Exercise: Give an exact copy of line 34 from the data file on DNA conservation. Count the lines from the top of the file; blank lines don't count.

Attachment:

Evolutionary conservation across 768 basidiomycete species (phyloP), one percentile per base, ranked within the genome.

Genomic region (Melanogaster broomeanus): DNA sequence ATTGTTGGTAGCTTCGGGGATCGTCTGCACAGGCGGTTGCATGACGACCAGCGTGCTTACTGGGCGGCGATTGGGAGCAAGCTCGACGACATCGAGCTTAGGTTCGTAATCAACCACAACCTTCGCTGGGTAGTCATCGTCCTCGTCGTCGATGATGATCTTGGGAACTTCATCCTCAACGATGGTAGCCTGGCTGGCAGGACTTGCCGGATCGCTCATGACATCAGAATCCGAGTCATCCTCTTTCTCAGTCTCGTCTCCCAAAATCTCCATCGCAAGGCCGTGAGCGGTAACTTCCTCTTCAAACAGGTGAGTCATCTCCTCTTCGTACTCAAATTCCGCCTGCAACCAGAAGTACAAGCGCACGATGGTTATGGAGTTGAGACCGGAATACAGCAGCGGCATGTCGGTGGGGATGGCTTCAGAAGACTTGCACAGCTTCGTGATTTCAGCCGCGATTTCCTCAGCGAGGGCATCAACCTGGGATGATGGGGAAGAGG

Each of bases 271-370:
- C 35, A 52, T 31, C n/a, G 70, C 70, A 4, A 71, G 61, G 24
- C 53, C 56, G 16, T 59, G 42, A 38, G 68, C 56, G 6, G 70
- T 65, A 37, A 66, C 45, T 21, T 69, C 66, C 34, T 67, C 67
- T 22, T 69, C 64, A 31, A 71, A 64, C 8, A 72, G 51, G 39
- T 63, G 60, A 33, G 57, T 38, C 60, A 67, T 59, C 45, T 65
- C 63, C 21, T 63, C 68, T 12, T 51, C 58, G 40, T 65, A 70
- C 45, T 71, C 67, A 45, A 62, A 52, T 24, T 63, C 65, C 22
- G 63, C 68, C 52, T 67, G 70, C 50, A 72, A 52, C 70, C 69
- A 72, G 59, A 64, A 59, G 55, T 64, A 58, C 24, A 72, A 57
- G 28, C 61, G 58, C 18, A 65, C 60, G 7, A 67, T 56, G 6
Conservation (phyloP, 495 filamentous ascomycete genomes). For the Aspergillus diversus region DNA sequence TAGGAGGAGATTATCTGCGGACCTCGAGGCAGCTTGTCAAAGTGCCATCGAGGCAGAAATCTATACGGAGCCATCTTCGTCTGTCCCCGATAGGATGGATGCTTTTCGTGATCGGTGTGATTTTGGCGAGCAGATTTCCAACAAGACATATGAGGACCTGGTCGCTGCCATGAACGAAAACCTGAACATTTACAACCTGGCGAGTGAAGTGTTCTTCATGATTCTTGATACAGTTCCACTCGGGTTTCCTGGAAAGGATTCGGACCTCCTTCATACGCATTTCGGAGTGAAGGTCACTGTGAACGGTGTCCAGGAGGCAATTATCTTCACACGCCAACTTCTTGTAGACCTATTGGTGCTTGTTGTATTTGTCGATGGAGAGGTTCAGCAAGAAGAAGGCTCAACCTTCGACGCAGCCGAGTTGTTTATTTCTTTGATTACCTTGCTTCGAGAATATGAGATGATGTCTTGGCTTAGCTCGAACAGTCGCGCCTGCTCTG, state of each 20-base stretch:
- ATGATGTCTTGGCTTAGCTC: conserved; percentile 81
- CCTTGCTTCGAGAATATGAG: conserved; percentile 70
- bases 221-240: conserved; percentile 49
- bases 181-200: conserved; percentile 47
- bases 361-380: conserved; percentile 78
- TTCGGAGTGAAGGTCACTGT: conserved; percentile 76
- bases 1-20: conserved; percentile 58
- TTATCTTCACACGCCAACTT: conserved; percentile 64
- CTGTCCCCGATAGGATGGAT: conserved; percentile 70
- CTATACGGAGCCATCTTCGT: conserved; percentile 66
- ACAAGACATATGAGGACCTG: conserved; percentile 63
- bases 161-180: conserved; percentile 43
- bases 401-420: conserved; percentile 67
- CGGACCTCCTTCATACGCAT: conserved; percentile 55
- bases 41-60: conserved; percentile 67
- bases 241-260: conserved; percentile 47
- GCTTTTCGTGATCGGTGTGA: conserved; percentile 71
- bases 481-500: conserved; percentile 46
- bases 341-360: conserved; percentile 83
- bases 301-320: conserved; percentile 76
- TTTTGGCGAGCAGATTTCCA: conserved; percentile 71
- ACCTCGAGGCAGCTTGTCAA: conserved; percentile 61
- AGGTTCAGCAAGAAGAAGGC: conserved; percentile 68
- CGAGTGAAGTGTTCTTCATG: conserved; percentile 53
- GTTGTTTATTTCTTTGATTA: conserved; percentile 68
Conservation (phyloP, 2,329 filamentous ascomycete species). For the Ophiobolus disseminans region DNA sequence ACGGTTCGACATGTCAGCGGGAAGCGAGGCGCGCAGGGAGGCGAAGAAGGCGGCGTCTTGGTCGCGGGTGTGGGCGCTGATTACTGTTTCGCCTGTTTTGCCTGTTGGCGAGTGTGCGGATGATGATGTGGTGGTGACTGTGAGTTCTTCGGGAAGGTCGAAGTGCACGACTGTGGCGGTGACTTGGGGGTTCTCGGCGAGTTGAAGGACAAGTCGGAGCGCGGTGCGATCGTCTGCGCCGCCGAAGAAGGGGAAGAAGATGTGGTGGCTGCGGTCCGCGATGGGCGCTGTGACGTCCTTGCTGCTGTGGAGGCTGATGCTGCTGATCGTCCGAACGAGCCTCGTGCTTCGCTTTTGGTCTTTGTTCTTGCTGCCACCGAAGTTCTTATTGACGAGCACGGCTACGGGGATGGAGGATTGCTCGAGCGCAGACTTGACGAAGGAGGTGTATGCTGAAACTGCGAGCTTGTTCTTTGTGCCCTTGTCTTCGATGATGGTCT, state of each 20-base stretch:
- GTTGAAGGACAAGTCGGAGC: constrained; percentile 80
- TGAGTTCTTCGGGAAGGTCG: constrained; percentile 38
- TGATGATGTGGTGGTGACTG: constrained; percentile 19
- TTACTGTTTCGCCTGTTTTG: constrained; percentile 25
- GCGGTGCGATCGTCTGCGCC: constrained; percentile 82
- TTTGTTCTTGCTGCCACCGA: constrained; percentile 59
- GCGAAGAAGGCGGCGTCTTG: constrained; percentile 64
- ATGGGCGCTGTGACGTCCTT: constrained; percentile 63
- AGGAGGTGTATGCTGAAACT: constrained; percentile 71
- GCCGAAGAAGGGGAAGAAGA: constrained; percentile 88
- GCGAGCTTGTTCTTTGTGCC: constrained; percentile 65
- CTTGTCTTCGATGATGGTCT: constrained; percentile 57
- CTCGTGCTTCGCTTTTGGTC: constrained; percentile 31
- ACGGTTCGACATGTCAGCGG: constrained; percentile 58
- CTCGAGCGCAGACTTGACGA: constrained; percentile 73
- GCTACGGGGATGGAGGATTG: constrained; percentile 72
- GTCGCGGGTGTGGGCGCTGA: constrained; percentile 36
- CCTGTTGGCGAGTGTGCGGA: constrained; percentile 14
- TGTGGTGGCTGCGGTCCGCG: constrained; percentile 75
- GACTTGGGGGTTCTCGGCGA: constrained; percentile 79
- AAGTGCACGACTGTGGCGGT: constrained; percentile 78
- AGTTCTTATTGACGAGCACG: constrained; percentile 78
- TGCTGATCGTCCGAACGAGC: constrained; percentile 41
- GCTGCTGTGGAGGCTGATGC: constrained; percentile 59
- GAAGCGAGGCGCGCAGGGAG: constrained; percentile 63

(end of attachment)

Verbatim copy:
- bases 301-320: conserved; percentile 76